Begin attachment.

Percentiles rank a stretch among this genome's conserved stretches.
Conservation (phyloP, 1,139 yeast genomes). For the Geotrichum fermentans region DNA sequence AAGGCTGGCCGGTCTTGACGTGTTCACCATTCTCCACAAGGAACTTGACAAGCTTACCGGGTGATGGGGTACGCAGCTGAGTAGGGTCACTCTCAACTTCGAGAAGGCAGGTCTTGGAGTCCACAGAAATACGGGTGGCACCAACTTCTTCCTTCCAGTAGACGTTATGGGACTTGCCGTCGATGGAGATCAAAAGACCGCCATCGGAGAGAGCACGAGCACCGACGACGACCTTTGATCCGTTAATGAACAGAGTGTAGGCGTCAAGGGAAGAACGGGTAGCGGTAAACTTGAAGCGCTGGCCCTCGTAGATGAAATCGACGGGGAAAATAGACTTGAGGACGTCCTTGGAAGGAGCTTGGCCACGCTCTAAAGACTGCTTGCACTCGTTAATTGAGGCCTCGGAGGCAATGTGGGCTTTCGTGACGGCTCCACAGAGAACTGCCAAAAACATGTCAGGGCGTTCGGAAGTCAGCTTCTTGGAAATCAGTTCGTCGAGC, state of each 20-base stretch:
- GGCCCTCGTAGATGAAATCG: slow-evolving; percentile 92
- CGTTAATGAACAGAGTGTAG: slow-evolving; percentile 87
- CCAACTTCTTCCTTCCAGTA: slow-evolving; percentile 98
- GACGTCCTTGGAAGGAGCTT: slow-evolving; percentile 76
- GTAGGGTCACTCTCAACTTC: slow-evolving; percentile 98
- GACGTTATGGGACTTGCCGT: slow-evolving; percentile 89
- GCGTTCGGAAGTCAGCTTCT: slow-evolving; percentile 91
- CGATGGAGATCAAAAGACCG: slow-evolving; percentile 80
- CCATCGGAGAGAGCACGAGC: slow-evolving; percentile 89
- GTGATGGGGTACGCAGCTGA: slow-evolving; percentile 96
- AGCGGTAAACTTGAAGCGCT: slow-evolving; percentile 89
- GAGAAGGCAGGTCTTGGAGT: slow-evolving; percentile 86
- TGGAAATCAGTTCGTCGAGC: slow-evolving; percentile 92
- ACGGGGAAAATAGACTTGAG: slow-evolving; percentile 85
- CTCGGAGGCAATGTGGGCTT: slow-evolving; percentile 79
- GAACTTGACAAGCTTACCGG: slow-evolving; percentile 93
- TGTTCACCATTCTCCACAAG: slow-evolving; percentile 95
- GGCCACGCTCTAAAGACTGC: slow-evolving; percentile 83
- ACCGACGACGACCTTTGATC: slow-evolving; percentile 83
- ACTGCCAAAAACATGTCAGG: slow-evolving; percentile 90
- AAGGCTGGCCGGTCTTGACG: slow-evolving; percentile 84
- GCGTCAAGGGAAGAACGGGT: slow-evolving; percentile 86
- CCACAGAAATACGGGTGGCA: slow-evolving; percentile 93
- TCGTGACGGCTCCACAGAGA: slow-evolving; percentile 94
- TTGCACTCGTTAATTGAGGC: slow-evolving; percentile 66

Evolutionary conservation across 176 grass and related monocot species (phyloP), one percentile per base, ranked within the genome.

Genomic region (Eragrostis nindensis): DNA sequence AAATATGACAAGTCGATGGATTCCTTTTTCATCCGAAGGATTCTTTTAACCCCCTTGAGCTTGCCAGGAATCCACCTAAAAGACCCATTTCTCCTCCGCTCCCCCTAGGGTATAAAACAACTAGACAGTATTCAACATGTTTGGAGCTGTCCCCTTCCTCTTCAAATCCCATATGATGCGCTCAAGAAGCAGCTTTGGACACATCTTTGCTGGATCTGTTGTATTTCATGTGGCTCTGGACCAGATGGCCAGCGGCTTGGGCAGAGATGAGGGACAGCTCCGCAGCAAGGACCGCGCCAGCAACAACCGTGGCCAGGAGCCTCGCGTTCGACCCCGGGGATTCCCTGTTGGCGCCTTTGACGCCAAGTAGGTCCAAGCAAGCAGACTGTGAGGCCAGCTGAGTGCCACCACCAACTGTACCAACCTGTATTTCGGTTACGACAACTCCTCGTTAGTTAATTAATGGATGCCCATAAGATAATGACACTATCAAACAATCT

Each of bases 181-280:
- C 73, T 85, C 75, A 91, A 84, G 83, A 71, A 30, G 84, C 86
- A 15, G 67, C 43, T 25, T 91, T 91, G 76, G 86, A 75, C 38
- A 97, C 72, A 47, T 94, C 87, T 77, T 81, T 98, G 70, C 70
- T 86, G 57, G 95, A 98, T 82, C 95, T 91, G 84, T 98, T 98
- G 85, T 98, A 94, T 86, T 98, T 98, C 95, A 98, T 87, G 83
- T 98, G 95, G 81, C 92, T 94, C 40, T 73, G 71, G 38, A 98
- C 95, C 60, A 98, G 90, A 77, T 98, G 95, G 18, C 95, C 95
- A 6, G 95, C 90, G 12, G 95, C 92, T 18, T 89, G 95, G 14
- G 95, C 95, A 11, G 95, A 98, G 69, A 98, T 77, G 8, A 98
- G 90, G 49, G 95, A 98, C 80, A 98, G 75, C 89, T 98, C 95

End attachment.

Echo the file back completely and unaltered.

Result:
Percentiles rank a stretch among this genome's conserved stretches.
Conservation (phyloP, 1,139 yeast genomes). For the Geotrichum fermentans region DNA sequence AAGGCTGGCCGGTCTTGACGTGTTCACCATTCTCCACAAGGAACTTGACAAGCTTACCGGGTGATGGGGTACGCAGCTGAGTAGGGTCACTCTCAACTTCGAGAAGGCAGGTCTTGGAGTCCACAGAAATACGGGTGGCACCAACTTCTTCCTTCCAGTAGACGTTATGGGACTTGCCGTCGATGGAGATCAAAAGACCGCCATCGGAGAGAGCACGAGCACCGACGACGACCTTTGATCCGTTAATGAACAGAGTGTAGGCGTCAAGGGAAGAACGGGTAGCGGTAAACTTGAAGCGCTGGCCCTCGTAGATGAAATCGACGGGGAAAATAGACTTGAGGACGTCCTTGGAAGGAGCTTGGCCACGCTCTAAAGACTGCTTGCACTCGTTAATTGAGGCCTCGGAGGCAATGTGGGCTTTCGTGACGGCTCCACAGAGAACTGCCAAAAACATGTCAGGGCGTTCGGAAGTCAGCTTCTTGGAAATCAGTTCGTCGAGC, state of each 20-base stretch:
- GGCCCTCGTAGATGAAATCG: slow-evolving; percentile 92
- CGTTAATGAACAGAGTGTAG: slow-evolving; percentile 87
- CCAACTTCTTCCTTCCAGTA: slow-evolving; percentile 98
- GACGTCCTTGGAAGGAGCTT: slow-evolving; percentile 76
- GTAGGGTCACTCTCAACTTC: slow-evolving; percentile 98
- GACGTTATGGGACTTGCCGT: slow-evolving; percentile 89
- GCGTTCGGAAGTCAGCTTCT: slow-evolving; percentile 91
- CGATGGAGATCAAAAGACCG: slow-evolving; percentile 80
- CCATCGGAGAGAGCACGAGC: slow-evolving; percentile 89
- GTGATGGGGTACGCAGCTGA: slow-evolving; percentile 96
- AGCGGTAAACTTGAAGCGCT: slow-evolving; percentile 89
- GAGAAGGCAGGTCTTGGAGT: slow-evolving; percentile 86
- TGGAAATCAGTTCGTCGAGC: slow-evolving; percentile 92
- ACGGGGAAAATAGACTTGAG: slow-evolving; percentile 85
- CTCGGAGGCAATGTGGGCTT: slow-evolving; percentile 79
- GAACTTGACAAGCTTACCGG: slow-evolving; percentile 93
- TGTTCACCATTCTCCACAAG: slow-evolving; percentile 95
- GGCCACGCTCTAAAGACTGC: slow-evolving; percentile 83
- ACCGACGACGACCTTTGATC: slow-evolving; percentile 83
- ACTGCCAAAAACATGTCAGG: slow-evolving; percentile 90
- AAGGCTGGCCGGTCTTGACG: slow-evolving; percentile 84
- GCGTCAAGGGAAGAACGGGT: slow-evolving; percentile 86
- CCACAGAAATACGGGTGGCA: slow-evolving; percentile 93
- TCGTGACGGCTCCACAGAGA: slow-evolving; percentile 94
- TTGCACTCGTTAATTGAGGC: slow-evolving; percentile 66

Evolutionary conservation across 176 grass and related monocot species (phyloP), one percentile per base, ranked within the genome.

Genomic region (Eragrostis nindensis): DNA sequence AAATATGACAAGTCGATGGATTCCTTTTTCATCCGAAGGATTCTTTTAACCCCCTTGAGCTTGCCAGGAATCCACCTAAAAGACCCATTTCTCCTCCGCTCCCCCTAGGGTATAAAACAACTAGACAGTATTCAACATGTTTGGAGCTGTCCCCTTCCTCTTCAAATCCCATATGATGCGCTCAAGAAGCAGCTTTGGACACATCTTTGCTGGATCTGTTGTATTTCATGTGGCTCTGGACCAGATGGCCAGCGGCTTGGGCAGAGATGAGGGACAGCTCCGCAGCAAGGACCGCGCCAGCAACAACCGTGGCCAGGAGCCTCGCGTTCGACCCCGGGGATTCCCTGTTGGCGCCTTTGACGCCAAGTAGGTCCAAGCAAGCAGACTGTGAGGCCAGCTGAGTGCCACCACCAACTGTACCAACCTGTATTTCGGTTACGACAACTCCTCGTTAGTTAATTAATGGATGCCCATAAGATAATGACACTATCAAACAATCT

Each of bases 181-280:
- C 73, T 85, C 75, A 91, A 84, G 83, A 71, A 30, G 84, C 86
- A 15, G 67, C 43, T 25, T 91, T 91, G 76, G 86, A 75, C 38
- A 97, C 72, A 47, T 94, C 87, T 77, T 81, T 98, G 70, C 70
- T 86, G 57, G 95, A 98, T 82, C 95, T 91, G 84, T 98, T 98
- G 85, T 98, A 94, T 86, T 98, T 98, C 95, A 98, T 87, G 83
- T 98, G 95, G 81, C 92, T 94, C 40, T 73, G 71, G 38, A 98
- C 95, C 60, A 98, G 90, A 77, T 98, G 95, G 18, C 95, C 95
- A 6, G 95, C 90, G 12, G 95, C 92, T 18, T 89, G 95, G 14
- G 95, C 95, A 11, G 95, A 98, G 69, A 98, T 77, G 8, A 98
- G 90, G 49, G 95, A 98, C 80, A 98, G 75, C 89, T 98, C 95